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Cash strapped pro-athletes turn to bankruptcy

Bankruptcy isn't just for the low income or unemployed. The debt relief practice is the right of every American citizen, and celebrities are no exception. That should come as consolation to the some 78 percent of NFL players and 60 percent of NBA players that Sports Illustrated reports claim insolvency within two years of retirement.

Just this month, former defensive lineman and Dancing with the Stars contestant Warran Sapp joined fellow athletes Lenny Dykstra and Allen Iverson in bankruptcy proceedings. The 39 year-old owes nearly $7 million to creditors, along with back child support and alimony payments associated with his 2007 divorce. Sources around that time said Sapp was ordered to pay $15,000 per month for two of his four children and some $45,000 per month in alimony.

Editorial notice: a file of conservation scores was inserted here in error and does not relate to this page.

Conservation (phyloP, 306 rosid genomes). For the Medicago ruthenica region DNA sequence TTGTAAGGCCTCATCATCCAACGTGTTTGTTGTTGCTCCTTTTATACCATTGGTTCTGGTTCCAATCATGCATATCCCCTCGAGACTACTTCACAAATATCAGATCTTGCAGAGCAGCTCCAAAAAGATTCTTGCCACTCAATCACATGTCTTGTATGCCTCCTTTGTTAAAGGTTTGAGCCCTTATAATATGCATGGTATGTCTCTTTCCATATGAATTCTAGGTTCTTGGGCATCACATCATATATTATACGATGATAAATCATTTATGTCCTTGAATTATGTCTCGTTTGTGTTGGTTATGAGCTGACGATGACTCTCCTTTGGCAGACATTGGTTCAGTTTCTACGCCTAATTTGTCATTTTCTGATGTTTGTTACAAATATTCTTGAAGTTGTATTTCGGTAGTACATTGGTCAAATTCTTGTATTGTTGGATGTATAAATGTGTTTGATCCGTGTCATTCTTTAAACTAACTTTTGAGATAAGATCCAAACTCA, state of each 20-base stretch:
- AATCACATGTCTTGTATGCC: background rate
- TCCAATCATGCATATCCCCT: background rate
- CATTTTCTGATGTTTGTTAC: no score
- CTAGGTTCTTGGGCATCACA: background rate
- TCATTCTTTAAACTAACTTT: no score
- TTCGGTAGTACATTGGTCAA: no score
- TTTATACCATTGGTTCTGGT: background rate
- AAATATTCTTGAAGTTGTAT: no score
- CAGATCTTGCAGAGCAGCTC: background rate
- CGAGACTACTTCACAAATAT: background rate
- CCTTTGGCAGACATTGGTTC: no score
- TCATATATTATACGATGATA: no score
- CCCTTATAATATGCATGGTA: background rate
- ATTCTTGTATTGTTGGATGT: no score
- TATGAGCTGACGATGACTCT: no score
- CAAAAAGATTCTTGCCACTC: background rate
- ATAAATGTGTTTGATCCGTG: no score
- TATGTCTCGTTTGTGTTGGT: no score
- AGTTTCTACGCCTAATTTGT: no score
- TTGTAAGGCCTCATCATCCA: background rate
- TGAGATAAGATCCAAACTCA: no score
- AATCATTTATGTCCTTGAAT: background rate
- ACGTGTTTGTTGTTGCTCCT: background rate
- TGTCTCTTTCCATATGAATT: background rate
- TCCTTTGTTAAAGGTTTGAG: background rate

According to documents associated with his recent Chapter 7 filing, the former pro-athlete has $6.5 million in assets, including $6,500 worth of Jordan brand shoes. His current monthly income is around $116,000. He has continued to earn money in the television industry by making celebrity appearances and delving into a post NFL reporting career. 

While many may scoff at Sapp's predicament, the financial woes faced by professional athletes can serve as a good reminder that no one is immune to money woes. Poor planning, lack of education, overspending or an unexpected turn of events can all lead to a declaration of bankruptcy. And though debt management is usually preferable to insolvency, a Chapter 7 filing might be the best way to get back on the road to recovery. 

Source: The Washington Post, "Warren Sapp: The latest multimillionaire athlete to file for bankruptcy," Matt Brooks, April 9, 2012

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